By Brett Milam
The Clermont Sun recently caught up with Loretta Rokey, Pierce Township’s administrator, to see how she has taken to the role and what her goals are for the township going forward.
Rokey started with Pierce Township in August of 2017 and handles the day-to-day operations and works within the $14 million budget for the township. Previously, she was the city manager for the city of Milford, who graduated from the University of Cincinnati with an associate degree in social services, a bachelor’s in business administration and a master’s in public administration.
It’s that sort of background that propelled Rokey into, and prepared her for, the township administrator job she has today.
“The short answer related to my approach to the job and interest in Pierce Township is that I have been in this business for a long time. After completing my master’s in public administration, I started my public service career with the City of Milford in 1990. I was the City Manager during the development of the Milford Commerce Park and Downtown Revitalization,” she said. “My last six years before coming to Pierce were with the Village of Glendale. I was very happy there and learned a lot about historic preservation in this charming community, but I saw the need and the opportunity to make a difference closer to home.”
She added, “In addition to being familiar with the area, I felt that I had gained experience and knowledge that provided a good fit for Pierce.”
Rokey said she grew up in the area and graduated from West Clermont, or at the time, Amelia High School and went on to the University of Cincinnati, including the Clermont campus.
“I find the differences between the forms of government most interesting. This is something most citizens do not realize as they drive through many communities to and from home,” she said. “The form of government determines the level of service each local government is structured to provide.”
As for what distinguishes the role of the administrator, which is an appointed position versus the role of elected officials, like the board of trustees, Rokey said she could provide a “lengthy civics lesson” on those roles.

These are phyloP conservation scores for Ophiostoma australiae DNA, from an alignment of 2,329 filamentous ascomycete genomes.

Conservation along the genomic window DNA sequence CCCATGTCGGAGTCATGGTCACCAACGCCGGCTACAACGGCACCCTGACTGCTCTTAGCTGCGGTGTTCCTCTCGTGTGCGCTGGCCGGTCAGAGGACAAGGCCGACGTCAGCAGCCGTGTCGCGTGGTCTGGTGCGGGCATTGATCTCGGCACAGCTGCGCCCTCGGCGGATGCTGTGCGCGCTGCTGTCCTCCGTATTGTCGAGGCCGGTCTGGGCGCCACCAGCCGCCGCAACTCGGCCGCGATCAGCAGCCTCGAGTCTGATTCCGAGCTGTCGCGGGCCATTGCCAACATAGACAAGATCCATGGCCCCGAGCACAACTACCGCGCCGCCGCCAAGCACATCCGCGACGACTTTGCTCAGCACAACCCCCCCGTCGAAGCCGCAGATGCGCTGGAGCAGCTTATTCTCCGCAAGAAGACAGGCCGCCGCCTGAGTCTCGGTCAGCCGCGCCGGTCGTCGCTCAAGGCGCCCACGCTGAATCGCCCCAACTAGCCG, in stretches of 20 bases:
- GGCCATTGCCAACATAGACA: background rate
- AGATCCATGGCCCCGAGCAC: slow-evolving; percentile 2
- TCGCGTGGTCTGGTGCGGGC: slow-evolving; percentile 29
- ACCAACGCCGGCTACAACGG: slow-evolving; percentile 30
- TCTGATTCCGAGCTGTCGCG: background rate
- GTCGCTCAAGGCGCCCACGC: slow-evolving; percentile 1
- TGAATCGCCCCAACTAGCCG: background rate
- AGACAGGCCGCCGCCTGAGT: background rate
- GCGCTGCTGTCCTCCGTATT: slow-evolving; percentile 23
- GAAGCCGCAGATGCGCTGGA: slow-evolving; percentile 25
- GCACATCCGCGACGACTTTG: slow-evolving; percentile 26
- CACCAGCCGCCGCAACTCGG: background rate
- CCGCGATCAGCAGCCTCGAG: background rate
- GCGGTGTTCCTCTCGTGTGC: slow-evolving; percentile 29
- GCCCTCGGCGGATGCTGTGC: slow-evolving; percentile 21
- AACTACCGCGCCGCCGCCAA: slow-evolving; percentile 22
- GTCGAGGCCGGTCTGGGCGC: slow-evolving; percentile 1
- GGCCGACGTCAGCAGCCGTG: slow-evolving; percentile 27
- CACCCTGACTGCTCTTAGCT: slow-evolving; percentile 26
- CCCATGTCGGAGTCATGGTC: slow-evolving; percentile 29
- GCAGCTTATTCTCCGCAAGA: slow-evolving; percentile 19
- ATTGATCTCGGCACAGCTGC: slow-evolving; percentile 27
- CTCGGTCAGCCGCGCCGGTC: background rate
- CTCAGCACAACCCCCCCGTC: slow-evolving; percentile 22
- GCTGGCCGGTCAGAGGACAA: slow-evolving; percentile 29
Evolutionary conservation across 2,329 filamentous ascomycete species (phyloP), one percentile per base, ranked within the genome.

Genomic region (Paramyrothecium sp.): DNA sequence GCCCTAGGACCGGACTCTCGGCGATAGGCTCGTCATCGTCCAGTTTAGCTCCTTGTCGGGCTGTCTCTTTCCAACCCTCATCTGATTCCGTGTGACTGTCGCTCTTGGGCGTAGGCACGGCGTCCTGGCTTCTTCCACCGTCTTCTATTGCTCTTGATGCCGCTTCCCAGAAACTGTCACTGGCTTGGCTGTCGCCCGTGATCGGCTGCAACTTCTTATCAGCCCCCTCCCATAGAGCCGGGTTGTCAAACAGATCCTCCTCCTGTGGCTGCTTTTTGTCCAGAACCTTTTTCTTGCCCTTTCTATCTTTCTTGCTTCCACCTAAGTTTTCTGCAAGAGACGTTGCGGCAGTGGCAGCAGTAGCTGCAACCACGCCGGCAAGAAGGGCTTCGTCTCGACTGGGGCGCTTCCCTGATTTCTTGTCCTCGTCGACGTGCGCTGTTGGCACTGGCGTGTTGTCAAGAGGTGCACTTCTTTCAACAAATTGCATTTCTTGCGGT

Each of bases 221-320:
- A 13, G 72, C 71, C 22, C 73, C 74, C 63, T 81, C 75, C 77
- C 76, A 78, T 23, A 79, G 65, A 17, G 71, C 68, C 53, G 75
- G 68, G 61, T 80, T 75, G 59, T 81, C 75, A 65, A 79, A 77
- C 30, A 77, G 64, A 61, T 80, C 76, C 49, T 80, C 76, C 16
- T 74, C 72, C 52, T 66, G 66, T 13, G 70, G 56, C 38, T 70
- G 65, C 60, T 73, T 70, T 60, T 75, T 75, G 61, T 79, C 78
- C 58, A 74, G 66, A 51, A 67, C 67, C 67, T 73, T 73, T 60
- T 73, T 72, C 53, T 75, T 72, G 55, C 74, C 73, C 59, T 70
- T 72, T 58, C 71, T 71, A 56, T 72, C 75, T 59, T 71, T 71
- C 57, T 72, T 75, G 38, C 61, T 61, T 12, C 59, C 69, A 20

“Ideally, the elected officials have the pulse of the community and lead the vision,” she said. “I put plans into action utilizing the staff and the budget authorized by the elected officials/Pierce Township Trustees. I coordinate the services provided through our capable department heads.”
In Pierce, Rokey said the police, fire and EMS services are levy-supported, along with the zoning department, street, service, parks and cemetery, which maintain the facilities. Rokey called it a “lean operation.”
“We also have a levy to provide garbage collection and recycling through a publicly bid contract,” she said. “I do a lot of communicating with the public, staff and our elected officials to receive questions/complaints and to provide answers/plans and seek solutions.”
The greatest challenge facing the township is the same as in most communities, Rokey said. That is, to provide the best services with the limited tax dollars received.
“Grant-writing is an important skill. No one wants to pay more taxes,” she said, noting that the township has been required to do more with less since state-funding has been “significantly reduced.”
She continued, “Pierce does not have a street levy or park levy so we rely heavily on the talent of staff to construct projects in-house. Our parks also rely on help from many volunteers who assist with trail maintenance, manage public events and do fundraising for special projects.”
Redevelopment of the Beckjord site is at the top of Rokey and the trustees’ list, she said.
“It is a key property that promises to bring new life to the US-52 corridor, which will enhance tax revenues most directly impacting Pierce Township, the village of New Richmond, Ohio Township and the New Richmond School District,” Rokey said. “This is also important to Clermont County and our region. We all need to work together to create an environment for success.”
Rokey also said the township is “carefully reviewing” opportunities for different TIF (tax increment financing) districts, where monies from property taxes goes to redevelopment. Such redevelopment would be to the “benefit of new residents and to support growing demands on our roadways and park infrastructure,” she said.
“All of these projects require additional study of existing zoning and infrastructure needs,” Rokey said. “We have a lot on our plate for the immediate future.”
The board of trustees meet on the second Wednesday of each month.
To reach Rokey, email her at email@example.com.